Cross-border sharing of health data for the common good – CSC supports the creation of a European Health Data Space

Cross-border sharing of health data for the common good – CSC supports the creation of a European Health Data Space

CSC strongly agrees with the need to make better use of electronic health data both in primary healthcare and secondary uses, such as research and policy-making, as this will bring tangible benefits to all Europeans in the form of more efficient healthcare systems, development of new treatments and personalised medicine as well as better informed decision-making in the health sector. Therefore, CSC warmly welcomes the Commission’s proposal for a Regulation on the European Health Data Space (EHDS) and urges using its rules, common standards and practices, infrastructures and governance framework as a basis for the development of the other sector-specific data spaces in order to pave the way towards the ultimate goal of creating one unified European data space.

In summary, CSC recommends:

  1. Paying attention to advancing interoperability at all its levels (legal, organisational, semantic, technical) with particular emphasis on interoperability of metadata which is key for the findability of data from data users’ perspective;

  2. Allocating sufficient time and other resources to bringing all datasets in all data repositories in compliance with the interoperability requirements of the EHDS;

  3. Making use of existing projects, practices, policies and infrastructures related to cross-border use of health data;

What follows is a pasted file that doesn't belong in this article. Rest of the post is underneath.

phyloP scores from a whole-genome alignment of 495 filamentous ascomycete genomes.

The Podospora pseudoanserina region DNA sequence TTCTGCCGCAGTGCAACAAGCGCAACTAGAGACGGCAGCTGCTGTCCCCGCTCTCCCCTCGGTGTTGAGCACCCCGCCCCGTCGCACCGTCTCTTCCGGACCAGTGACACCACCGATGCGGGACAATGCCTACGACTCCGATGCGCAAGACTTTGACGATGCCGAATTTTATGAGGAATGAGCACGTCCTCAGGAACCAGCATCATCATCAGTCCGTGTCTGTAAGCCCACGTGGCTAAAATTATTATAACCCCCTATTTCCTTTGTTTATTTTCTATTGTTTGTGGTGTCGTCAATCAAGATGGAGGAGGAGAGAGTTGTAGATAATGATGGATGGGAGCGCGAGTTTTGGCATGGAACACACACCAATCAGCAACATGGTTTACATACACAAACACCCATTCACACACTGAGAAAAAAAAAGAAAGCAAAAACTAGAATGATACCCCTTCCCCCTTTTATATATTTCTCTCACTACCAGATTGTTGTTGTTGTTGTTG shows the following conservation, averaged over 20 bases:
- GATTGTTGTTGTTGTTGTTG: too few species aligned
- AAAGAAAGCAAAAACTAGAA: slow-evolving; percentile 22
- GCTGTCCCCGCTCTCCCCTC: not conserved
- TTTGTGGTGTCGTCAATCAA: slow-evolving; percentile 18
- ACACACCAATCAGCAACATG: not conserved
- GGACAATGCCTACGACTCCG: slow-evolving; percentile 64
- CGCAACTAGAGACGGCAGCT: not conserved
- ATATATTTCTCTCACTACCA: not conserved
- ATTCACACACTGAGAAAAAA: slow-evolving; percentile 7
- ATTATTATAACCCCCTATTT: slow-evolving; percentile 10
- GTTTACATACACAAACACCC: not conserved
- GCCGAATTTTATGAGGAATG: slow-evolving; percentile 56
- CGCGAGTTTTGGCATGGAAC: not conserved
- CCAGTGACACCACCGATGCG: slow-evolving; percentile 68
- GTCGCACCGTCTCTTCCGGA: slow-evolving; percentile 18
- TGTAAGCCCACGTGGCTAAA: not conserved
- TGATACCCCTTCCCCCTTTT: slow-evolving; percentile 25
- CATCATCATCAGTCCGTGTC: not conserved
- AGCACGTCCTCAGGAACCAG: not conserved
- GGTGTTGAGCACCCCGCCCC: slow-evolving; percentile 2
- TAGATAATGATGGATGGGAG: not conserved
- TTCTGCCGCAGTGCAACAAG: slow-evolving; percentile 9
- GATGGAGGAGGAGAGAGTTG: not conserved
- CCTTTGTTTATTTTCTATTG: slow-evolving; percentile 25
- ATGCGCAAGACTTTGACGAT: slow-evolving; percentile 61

4. Setting the technical and organisational measures and security and interoperability requirements of processing environments (Art. 50) based on the existing practices, striking an appropriate balance between security and functionality;

  5. Creating a functional structure for stakeholder engagement, e.g. by further incentivising expert and stakeholder involvement in the European Health Data Space Board (Chapter VI), with particular emphasis on including the views of the research community;

  6. Assessing carefully the implications of the anonymisation and pseudonymisation requirements (Art. 44(3)) for research;

  7. Re-assessing the suggestion to issue data permits automatically in case a health data access body fails to provide a decision within the time limit set in the Regulation (Art. 46(3));

  8. Further specifying the obligation for data users to make public the results or output of the secondary use of electronic health data (Art. 46(11)) to ensure that publication behind a paywall will not be considered sufficient for reaching the intended level of openness;

  9. Creating a comprehensive and harmonized method for data subjects to practice data altruism (Art. 40), ideally a machine-readable Europe-wide consent form;

  10. Ensuring linkages of the EHDS with the other data spaces as well as the high-performance computing capacities and high-speed digital connections that the EU is currently developing.

Read the full statement here